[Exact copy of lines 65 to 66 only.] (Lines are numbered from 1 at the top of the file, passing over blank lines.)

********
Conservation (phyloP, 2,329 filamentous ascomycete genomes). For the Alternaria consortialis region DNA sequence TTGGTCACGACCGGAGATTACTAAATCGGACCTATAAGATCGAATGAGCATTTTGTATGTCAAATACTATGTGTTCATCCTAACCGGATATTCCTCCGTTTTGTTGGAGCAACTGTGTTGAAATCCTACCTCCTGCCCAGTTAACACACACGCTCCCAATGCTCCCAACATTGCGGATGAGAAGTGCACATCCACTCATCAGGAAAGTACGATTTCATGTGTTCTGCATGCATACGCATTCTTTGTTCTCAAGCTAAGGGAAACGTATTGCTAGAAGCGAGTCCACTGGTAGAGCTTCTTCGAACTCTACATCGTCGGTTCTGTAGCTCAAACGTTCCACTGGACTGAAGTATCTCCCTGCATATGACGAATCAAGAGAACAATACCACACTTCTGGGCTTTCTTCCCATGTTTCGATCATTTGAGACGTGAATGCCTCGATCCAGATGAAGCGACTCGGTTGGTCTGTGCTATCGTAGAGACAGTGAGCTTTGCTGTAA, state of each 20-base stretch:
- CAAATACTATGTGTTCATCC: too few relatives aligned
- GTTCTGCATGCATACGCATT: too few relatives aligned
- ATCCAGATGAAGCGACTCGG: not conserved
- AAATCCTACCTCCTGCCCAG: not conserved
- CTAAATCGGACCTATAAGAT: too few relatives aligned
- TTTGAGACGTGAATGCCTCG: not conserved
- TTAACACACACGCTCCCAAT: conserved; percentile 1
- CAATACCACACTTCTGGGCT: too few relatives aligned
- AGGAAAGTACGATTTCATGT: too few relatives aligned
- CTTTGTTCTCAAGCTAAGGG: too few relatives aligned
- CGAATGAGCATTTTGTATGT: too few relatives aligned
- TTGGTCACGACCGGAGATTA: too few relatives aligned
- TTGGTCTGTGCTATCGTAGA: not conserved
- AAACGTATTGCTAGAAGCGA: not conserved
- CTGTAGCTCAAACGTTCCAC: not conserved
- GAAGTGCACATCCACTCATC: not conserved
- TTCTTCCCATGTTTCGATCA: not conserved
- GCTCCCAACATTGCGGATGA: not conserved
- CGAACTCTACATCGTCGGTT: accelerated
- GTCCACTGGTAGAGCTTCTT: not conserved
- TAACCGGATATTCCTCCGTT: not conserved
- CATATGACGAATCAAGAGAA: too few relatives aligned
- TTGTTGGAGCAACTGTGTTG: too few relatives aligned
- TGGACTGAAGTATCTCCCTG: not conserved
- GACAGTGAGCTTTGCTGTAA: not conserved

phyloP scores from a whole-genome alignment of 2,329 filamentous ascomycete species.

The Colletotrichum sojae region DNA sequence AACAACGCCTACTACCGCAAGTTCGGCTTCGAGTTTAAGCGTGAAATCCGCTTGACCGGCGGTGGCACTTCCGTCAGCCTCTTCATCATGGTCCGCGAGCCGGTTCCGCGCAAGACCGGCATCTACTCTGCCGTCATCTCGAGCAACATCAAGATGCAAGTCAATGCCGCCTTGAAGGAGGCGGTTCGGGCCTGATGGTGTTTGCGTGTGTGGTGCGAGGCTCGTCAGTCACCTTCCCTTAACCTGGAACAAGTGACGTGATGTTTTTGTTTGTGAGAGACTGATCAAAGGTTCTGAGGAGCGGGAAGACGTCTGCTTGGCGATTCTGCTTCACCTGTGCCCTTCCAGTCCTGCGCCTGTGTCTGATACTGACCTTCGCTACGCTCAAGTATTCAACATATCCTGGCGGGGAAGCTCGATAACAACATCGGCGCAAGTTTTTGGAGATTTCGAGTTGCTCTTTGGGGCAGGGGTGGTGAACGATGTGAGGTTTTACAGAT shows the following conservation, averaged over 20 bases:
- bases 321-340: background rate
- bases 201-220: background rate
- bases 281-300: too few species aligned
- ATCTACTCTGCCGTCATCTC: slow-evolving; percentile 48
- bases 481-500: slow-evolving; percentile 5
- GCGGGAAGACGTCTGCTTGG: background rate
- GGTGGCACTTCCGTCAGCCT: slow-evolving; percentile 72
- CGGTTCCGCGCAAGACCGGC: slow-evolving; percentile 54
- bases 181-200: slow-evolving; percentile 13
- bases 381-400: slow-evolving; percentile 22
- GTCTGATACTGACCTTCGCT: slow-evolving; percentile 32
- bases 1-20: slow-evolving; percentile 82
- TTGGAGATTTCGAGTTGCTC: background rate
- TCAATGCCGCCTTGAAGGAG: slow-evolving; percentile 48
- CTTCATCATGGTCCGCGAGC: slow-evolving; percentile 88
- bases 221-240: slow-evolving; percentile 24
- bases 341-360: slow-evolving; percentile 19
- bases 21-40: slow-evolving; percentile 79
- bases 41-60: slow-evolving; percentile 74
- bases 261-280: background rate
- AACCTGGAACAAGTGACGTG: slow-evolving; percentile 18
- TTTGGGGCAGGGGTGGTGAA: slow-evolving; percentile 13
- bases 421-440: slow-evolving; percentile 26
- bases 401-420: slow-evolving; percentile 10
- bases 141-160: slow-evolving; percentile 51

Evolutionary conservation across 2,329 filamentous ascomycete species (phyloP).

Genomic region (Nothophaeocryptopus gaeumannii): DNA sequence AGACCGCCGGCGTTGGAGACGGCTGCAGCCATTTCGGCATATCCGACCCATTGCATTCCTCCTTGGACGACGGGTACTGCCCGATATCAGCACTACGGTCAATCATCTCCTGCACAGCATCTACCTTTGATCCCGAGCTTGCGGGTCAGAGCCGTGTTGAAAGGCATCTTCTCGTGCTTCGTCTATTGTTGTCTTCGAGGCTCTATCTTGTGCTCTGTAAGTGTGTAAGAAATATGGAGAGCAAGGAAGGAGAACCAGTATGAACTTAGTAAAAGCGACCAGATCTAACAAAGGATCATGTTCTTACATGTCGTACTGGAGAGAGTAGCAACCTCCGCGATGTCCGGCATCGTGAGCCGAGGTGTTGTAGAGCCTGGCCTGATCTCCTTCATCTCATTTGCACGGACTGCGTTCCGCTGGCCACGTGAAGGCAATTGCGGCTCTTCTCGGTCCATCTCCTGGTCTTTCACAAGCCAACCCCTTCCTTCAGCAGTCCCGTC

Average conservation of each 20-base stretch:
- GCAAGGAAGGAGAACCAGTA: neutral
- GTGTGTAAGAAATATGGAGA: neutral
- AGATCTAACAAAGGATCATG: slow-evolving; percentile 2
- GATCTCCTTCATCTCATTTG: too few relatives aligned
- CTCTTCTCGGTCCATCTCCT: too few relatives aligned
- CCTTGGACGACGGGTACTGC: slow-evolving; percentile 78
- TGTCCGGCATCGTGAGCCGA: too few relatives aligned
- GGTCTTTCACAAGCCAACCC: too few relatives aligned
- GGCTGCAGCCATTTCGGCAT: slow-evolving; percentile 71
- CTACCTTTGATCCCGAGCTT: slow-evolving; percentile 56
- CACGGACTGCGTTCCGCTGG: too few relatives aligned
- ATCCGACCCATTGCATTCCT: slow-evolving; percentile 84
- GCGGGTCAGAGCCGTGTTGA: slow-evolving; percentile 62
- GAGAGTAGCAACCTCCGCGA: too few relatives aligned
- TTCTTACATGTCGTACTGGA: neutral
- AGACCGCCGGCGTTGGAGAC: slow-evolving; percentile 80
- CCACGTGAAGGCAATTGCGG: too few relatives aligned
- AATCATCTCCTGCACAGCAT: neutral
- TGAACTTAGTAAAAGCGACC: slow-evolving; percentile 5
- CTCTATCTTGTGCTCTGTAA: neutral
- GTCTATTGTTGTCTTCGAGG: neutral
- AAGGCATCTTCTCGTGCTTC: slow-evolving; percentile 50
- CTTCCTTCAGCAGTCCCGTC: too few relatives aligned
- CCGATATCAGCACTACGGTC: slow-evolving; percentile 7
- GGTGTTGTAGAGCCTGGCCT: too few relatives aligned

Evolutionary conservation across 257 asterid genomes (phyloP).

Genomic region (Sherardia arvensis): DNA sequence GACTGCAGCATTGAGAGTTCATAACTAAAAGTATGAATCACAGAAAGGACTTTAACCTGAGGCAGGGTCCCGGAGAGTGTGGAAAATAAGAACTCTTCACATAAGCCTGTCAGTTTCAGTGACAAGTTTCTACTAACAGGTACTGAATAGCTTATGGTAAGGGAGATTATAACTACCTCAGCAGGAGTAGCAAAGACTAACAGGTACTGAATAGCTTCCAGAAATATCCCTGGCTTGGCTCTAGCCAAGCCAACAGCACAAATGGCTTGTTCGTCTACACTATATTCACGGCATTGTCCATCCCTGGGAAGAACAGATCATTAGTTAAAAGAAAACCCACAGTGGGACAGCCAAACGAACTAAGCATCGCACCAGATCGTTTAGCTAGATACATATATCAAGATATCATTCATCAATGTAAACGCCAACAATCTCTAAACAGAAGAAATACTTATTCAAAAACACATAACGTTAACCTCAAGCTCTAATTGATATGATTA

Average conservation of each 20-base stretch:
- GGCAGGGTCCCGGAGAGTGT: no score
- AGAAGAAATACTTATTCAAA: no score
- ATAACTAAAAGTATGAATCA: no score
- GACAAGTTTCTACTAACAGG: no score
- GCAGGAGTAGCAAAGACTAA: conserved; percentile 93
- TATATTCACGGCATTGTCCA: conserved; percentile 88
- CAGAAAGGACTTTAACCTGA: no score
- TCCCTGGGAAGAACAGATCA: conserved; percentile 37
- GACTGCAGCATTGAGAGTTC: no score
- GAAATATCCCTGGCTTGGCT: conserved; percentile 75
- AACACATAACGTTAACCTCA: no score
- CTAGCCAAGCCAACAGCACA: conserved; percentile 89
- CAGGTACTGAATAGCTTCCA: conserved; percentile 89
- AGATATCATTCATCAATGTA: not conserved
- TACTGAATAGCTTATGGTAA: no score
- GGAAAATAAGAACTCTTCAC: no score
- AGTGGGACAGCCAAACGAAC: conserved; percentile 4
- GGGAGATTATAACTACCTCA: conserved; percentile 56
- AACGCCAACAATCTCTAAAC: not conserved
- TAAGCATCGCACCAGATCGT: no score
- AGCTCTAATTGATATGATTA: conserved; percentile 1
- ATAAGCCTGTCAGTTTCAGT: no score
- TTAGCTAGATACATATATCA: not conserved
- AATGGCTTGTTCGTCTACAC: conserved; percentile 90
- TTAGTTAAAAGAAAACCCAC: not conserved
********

- GGCTGCAGCCATTTCGGCAT: slow-evolving; percentile 71
- CTACCTTTGATCCCGAGCTT: slow-evolving; percentile 56